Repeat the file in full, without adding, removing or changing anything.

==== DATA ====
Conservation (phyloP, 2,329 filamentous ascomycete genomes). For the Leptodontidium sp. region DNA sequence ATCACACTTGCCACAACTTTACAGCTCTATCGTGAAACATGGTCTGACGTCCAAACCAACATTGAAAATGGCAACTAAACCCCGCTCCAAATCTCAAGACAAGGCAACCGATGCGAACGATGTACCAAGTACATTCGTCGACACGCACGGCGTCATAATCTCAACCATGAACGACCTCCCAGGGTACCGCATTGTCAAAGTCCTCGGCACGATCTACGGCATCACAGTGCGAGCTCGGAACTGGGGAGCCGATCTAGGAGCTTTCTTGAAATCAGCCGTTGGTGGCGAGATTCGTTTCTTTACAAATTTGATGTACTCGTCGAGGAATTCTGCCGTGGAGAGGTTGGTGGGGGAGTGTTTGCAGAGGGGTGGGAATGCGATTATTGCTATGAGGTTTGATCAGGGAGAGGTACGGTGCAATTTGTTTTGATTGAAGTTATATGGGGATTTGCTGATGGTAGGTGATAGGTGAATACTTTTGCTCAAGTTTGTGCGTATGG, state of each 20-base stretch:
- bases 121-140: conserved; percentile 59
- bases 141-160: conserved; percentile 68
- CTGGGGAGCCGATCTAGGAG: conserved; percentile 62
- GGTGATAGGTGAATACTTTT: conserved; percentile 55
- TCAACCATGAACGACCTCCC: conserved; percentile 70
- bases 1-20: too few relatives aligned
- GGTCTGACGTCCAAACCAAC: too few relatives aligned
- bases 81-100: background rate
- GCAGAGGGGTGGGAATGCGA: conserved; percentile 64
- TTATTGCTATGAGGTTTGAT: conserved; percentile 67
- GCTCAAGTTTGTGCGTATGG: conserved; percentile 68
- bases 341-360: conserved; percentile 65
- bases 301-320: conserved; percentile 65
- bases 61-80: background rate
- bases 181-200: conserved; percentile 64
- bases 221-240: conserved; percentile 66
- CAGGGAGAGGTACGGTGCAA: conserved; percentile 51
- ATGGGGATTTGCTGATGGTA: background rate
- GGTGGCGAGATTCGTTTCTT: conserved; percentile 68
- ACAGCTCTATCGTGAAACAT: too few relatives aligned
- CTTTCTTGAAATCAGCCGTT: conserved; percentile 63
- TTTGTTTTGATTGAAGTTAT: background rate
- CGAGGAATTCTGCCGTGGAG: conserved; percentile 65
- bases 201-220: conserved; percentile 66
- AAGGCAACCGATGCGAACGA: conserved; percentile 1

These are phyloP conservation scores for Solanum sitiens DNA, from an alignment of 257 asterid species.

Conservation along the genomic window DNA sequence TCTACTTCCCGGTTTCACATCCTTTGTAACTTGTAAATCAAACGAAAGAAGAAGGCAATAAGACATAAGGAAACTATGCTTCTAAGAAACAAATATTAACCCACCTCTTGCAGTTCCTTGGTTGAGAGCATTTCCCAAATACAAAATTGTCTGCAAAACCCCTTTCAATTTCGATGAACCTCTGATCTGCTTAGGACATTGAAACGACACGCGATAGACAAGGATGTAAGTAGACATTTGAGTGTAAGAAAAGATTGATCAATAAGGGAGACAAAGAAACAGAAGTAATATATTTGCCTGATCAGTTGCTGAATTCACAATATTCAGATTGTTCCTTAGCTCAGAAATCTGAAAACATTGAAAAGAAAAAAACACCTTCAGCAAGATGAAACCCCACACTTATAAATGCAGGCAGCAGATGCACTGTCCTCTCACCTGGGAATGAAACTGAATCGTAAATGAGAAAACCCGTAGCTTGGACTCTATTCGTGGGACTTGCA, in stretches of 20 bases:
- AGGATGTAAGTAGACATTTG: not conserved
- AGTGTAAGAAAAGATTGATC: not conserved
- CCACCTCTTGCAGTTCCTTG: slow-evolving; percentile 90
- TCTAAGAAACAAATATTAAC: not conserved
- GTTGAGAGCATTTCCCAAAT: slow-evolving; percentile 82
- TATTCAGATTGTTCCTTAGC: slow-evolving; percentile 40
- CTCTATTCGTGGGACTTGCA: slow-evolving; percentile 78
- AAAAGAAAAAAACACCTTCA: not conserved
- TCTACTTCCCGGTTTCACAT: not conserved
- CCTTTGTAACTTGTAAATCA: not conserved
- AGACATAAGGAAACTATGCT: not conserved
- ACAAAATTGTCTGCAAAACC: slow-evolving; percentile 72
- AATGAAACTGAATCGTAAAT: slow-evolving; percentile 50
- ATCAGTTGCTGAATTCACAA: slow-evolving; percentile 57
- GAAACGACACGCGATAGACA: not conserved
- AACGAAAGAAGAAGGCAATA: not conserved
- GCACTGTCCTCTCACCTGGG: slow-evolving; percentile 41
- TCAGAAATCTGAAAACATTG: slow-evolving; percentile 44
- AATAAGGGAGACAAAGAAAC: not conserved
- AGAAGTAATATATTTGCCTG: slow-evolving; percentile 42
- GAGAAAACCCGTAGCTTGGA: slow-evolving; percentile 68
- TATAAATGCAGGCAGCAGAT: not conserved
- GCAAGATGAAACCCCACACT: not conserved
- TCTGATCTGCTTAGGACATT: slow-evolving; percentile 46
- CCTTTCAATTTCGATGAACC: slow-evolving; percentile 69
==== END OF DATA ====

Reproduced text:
Conservation (phyloP, 2,329 filamentous ascomycete genomes). For the Leptodontidium sp. region DNA sequence ATCACACTTGCCACAACTTTACAGCTCTATCGTGAAACATGGTCTGACGTCCAAACCAACATTGAAAATGGCAACTAAACCCCGCTCCAAATCTCAAGACAAGGCAACCGATGCGAACGATGTACCAAGTACATTCGTCGACACGCACGGCGTCATAATCTCAACCATGAACGACCTCCCAGGGTACCGCATTGTCAAAGTCCTCGGCACGATCTACGGCATCACAGTGCGAGCTCGGAACTGGGGAGCCGATCTAGGAGCTTTCTTGAAATCAGCCGTTGGTGGCGAGATTCGTTTCTTTACAAATTTGATGTACTCGTCGAGGAATTCTGCCGTGGAGAGGTTGGTGGGGGAGTGTTTGCAGAGGGGTGGGAATGCGATTATTGCTATGAGGTTTGATCAGGGAGAGGTACGGTGCAATTTGTTTTGATTGAAGTTATATGGGGATTTGCTGATGGTAGGTGATAGGTGAATACTTTTGCTCAAGTTTGTGCGTATGG, state of each 20-base stretch:
- bases 121-140: conserved; percentile 59
- bases 141-160: conserved; percentile 68
- CTGGGGAGCCGATCTAGGAG: conserved; percentile 62
- GGTGATAGGTGAATACTTTT: conserved; percentile 55
- TCAACCATGAACGACCTCCC: conserved; percentile 70
- bases 1-20: too few relatives aligned
- GGTCTGACGTCCAAACCAAC: too few relatives aligned
- bases 81-100: background rate
- GCAGAGGGGTGGGAATGCGA: conserved; percentile 64
- TTATTGCTATGAGGTTTGAT: conserved; percentile 67
- GCTCAAGTTTGTGCGTATGG: conserved; percentile 68
- bases 341-360: conserved; percentile 65
- bases 301-320: conserved; percentile 65
- bases 61-80: background rate
- bases 181-200: conserved; percentile 64
- bases 221-240: conserved; percentile 66
- CAGGGAGAGGTACGGTGCAA: conserved; percentile 51
- ATGGGGATTTGCTGATGGTA: background rate
- GGTGGCGAGATTCGTTTCTT: conserved; percentile 68
- ACAGCTCTATCGTGAAACAT: too few relatives aligned
- CTTTCTTGAAATCAGCCGTT: conserved; percentile 63
- TTTGTTTTGATTGAAGTTAT: background rate
- CGAGGAATTCTGCCGTGGAG: conserved; percentile 65
- bases 201-220: conserved; percentile 66
- AAGGCAACCGATGCGAACGA: conserved; percentile 1

These are phyloP conservation scores for Solanum sitiens DNA, from an alignment of 257 asterid species.

Conservation along the genomic window DNA sequence TCTACTTCCCGGTTTCACATCCTTTGTAACTTGTAAATCAAACGAAAGAAGAAGGCAATAAGACATAAGGAAACTATGCTTCTAAGAAACAAATATTAACCCACCTCTTGCAGTTCCTTGGTTGAGAGCATTTCCCAAATACAAAATTGTCTGCAAAACCCCTTTCAATTTCGATGAACCTCTGATCTGCTTAGGACATTGAAACGACACGCGATAGACAAGGATGTAAGTAGACATTTGAGTGTAAGAAAAGATTGATCAATAAGGGAGACAAAGAAACAGAAGTAATATATTTGCCTGATCAGTTGCTGAATTCACAATATTCAGATTGTTCCTTAGCTCAGAAATCTGAAAACATTGAAAAGAAAAAAACACCTTCAGCAAGATGAAACCCCACACTTATAAATGCAGGCAGCAGATGCACTGTCCTCTCACCTGGGAATGAAACTGAATCGTAAATGAGAAAACCCGTAGCTTGGACTCTATTCGTGGGACTTGCA, in stretches of 20 bases:
- AGGATGTAAGTAGACATTTG: not conserved
- AGTGTAAGAAAAGATTGATC: not conserved
- CCACCTCTTGCAGTTCCTTG: slow-evolving; percentile 90
- TCTAAGAAACAAATATTAAC: not conserved
- GTTGAGAGCATTTCCCAAAT: slow-evolving; percentile 82
- TATTCAGATTGTTCCTTAGC: slow-evolving; percentile 40
- CTCTATTCGTGGGACTTGCA: slow-evolving; percentile 78
- AAAAGAAAAAAACACCTTCA: not conserved
- TCTACTTCCCGGTTTCACAT: not conserved
- CCTTTGTAACTTGTAAATCA: not conserved
- AGACATAAGGAAACTATGCT: not conserved
- ACAAAATTGTCTGCAAAACC: slow-evolving; percentile 72
- AATGAAACTGAATCGTAAAT: slow-evolving; percentile 50
- ATCAGTTGCTGAATTCACAA: slow-evolving; percentile 57
- GAAACGACACGCGATAGACA: not conserved
- AACGAAAGAAGAAGGCAATA: not conserved
- GCACTGTCCTCTCACCTGGG: slow-evolving; percentile 41
- TCAGAAATCTGAAAACATTG: slow-evolving; percentile 44
- AATAAGGGAGACAAAGAAAC: not conserved
- AGAAGTAATATATTTGCCTG: slow-evolving; percentile 42
- GAGAAAACCCGTAGCTTGGA: slow-evolving; percentile 68
- TATAAATGCAGGCAGCAGAT: not conserved
- GCAAGATGAAACCCCACACT: not conserved
- TCTGATCTGCTTAGGACATT: slow-evolving; percentile 46
- CCTTTCAATTTCGATGAACC: slow-evolving; percentile 69